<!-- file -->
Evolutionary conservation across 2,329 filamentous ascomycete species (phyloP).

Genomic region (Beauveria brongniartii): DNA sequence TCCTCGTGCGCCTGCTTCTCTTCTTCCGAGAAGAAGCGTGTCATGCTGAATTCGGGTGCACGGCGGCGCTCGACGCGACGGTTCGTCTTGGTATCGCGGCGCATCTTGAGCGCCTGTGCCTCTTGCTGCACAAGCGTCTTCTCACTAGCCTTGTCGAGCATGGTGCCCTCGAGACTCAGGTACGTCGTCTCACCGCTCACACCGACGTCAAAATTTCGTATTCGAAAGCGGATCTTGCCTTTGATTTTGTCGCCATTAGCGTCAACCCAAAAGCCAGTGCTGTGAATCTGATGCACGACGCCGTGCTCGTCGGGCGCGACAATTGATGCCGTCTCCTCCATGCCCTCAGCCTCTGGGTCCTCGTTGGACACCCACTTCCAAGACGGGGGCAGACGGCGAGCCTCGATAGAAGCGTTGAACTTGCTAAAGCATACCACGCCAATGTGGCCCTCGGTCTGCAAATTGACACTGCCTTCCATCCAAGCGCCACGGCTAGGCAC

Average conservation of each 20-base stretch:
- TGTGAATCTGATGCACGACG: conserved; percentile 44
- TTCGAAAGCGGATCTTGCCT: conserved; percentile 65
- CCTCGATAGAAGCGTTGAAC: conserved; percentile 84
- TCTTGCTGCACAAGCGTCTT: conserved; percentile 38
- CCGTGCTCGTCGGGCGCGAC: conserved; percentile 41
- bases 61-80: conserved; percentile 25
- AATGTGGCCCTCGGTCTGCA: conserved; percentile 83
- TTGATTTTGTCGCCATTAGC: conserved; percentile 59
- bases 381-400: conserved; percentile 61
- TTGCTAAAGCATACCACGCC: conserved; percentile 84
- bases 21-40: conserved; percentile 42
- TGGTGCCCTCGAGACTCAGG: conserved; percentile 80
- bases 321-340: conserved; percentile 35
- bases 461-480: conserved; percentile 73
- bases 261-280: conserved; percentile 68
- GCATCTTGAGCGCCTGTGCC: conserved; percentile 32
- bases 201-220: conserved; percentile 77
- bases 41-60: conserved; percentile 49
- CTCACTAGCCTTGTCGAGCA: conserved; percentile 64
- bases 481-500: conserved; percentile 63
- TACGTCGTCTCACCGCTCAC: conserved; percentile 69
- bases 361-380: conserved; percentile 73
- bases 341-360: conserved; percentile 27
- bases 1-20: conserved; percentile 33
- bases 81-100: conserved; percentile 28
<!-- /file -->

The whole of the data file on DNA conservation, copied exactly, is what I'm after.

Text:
Evolutionary conservation across 2,329 filamentous ascomycete species (phyloP).

Genomic region (Beauveria brongniartii): DNA sequence TCCTCGTGCGCCTGCTTCTCTTCTTCCGAGAAGAAGCGTGTCATGCTGAATTCGGGTGCACGGCGGCGCTCGACGCGACGGTTCGTCTTGGTATCGCGGCGCATCTTGAGCGCCTGTGCCTCTTGCTGCACAAGCGTCTTCTCACTAGCCTTGTCGAGCATGGTGCCCTCGAGACTCAGGTACGTCGTCTCACCGCTCACACCGACGTCAAAATTTCGTATTCGAAAGCGGATCTTGCCTTTGATTTTGTCGCCATTAGCGTCAACCCAAAAGCCAGTGCTGTGAATCTGATGCACGACGCCGTGCTCGTCGGGCGCGACAATTGATGCCGTCTCCTCCATGCCCTCAGCCTCTGGGTCCTCGTTGGACACCCACTTCCAAGACGGGGGCAGACGGCGAGCCTCGATAGAAGCGTTGAACTTGCTAAAGCATACCACGCCAATGTGGCCCTCGGTCTGCAAATTGACACTGCCTTCCATCCAAGCGCCACGGCTAGGCAC

Average conservation of each 20-base stretch:
- TGTGAATCTGATGCACGACG: conserved; percentile 44
- TTCGAAAGCGGATCTTGCCT: conserved; percentile 65
- CCTCGATAGAAGCGTTGAAC: conserved; percentile 84
- TCTTGCTGCACAAGCGTCTT: conserved; percentile 38
- CCGTGCTCGTCGGGCGCGAC: conserved; percentile 41
- bases 61-80: conserved; percentile 25
- AATGTGGCCCTCGGTCTGCA: conserved; percentile 83
- TTGATTTTGTCGCCATTAGC: conserved; percentile 59
- bases 381-400: conserved; percentile 61
- TTGCTAAAGCATACCACGCC: conserved; percentile 84
- bases 21-40: conserved; percentile 42
- TGGTGCCCTCGAGACTCAGG: conserved; percentile 80
- bases 321-340: conserved; percentile 35
- bases 461-480: conserved; percentile 73
- bases 261-280: conserved; percentile 68
- GCATCTTGAGCGCCTGTGCC: conserved; percentile 32
- bases 201-220: conserved; percentile 77
- bases 41-60: conserved; percentile 49
- CTCACTAGCCTTGTCGAGCA: conserved; percentile 64
- bases 481-500: conserved; percentile 63
- TACGTCGTCTCACCGCTCAC: conserved; percentile 69
- bases 361-380: conserved; percentile 73
- bases 341-360: conserved; percentile 27
- bases 1-20: conserved; percentile 33
- bases 81-100: conserved; percentile 28